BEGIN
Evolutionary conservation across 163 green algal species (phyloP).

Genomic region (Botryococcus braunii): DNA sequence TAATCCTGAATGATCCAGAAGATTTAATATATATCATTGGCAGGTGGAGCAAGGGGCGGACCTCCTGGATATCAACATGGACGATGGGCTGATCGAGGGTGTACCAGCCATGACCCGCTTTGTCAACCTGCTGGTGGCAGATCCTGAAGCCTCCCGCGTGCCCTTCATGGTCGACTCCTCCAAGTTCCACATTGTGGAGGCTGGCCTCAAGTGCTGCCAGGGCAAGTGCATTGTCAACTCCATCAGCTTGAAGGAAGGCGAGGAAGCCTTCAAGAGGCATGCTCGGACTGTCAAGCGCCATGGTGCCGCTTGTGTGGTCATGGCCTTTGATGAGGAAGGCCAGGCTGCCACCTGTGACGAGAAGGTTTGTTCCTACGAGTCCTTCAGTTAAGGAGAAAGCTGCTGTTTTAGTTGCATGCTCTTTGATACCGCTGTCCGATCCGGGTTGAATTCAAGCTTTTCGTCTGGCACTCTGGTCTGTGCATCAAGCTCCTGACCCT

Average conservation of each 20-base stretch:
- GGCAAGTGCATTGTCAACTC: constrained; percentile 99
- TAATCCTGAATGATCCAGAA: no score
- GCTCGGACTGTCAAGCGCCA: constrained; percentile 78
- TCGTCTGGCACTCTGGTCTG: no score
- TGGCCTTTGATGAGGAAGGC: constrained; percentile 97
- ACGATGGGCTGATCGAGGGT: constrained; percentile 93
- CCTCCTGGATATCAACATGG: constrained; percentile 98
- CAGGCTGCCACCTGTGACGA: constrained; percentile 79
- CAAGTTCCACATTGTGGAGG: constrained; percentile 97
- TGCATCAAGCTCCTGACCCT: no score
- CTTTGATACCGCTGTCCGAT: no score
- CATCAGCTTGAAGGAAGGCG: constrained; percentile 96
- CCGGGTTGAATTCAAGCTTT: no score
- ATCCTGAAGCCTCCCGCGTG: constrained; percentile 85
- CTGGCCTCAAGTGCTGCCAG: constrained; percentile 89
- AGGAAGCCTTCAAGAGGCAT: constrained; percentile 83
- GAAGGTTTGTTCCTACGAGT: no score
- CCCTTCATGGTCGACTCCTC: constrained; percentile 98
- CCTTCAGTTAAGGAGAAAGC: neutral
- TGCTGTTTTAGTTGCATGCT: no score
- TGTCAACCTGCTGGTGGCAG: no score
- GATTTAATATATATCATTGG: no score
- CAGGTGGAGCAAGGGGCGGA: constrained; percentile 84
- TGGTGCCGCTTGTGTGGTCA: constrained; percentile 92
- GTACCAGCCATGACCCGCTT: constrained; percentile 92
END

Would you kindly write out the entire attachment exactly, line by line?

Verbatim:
Evolutionary conservation across 163 green algal species (phyloP).

Genomic region (Botryococcus braunii): DNA sequence TAATCCTGAATGATCCAGAAGATTTAATATATATCATTGGCAGGTGGAGCAAGGGGCGGACCTCCTGGATATCAACATGGACGATGGGCTGATCGAGGGTGTACCAGCCATGACCCGCTTTGTCAACCTGCTGGTGGCAGATCCTGAAGCCTCCCGCGTGCCCTTCATGGTCGACTCCTCCAAGTTCCACATTGTGGAGGCTGGCCTCAAGTGCTGCCAGGGCAAGTGCATTGTCAACTCCATCAGCTTGAAGGAAGGCGAGGAAGCCTTCAAGAGGCATGCTCGGACTGTCAAGCGCCATGGTGCCGCTTGTGTGGTCATGGCCTTTGATGAGGAAGGCCAGGCTGCCACCTGTGACGAGAAGGTTTGTTCCTACGAGTCCTTCAGTTAAGGAGAAAGCTGCTGTTTTAGTTGCATGCTCTTTGATACCGCTGTCCGATCCGGGTTGAATTCAAGCTTTTCGTCTGGCACTCTGGTCTGTGCATCAAGCTCCTGACCCT

Average conservation of each 20-base stretch:
- GGCAAGTGCATTGTCAACTC: constrained; percentile 99
- TAATCCTGAATGATCCAGAA: no score
- GCTCGGACTGTCAAGCGCCA: constrained; percentile 78
- TCGTCTGGCACTCTGGTCTG: no score
- TGGCCTTTGATGAGGAAGGC: constrained; percentile 97
- ACGATGGGCTGATCGAGGGT: constrained; percentile 93
- CCTCCTGGATATCAACATGG: constrained; percentile 98
- CAGGCTGCCACCTGTGACGA: constrained; percentile 79
- CAAGTTCCACATTGTGGAGG: constrained; percentile 97
- TGCATCAAGCTCCTGACCCT: no score
- CTTTGATACCGCTGTCCGAT: no score
- CATCAGCTTGAAGGAAGGCG: constrained; percentile 96
- CCGGGTTGAATTCAAGCTTT: no score
- ATCCTGAAGCCTCCCGCGTG: constrained; percentile 85
- CTGGCCTCAAGTGCTGCCAG: constrained; percentile 89
- AGGAAGCCTTCAAGAGGCAT: constrained; percentile 83
- GAAGGTTTGTTCCTACGAGT: no score
- CCCTTCATGGTCGACTCCTC: constrained; percentile 98
- CCTTCAGTTAAGGAGAAAGC: neutral
- TGCTGTTTTAGTTGCATGCT: no score
- TGTCAACCTGCTGGTGGCAG: no score
- GATTTAATATATATCATTGG: no score
- CAGGTGGAGCAAGGGGCGGA: constrained; percentile 84
- TGGTGCCGCTTGTGTGGTCA: constrained; percentile 92
- GTACCAGCCATGACCCGCTT: constrained; percentile 92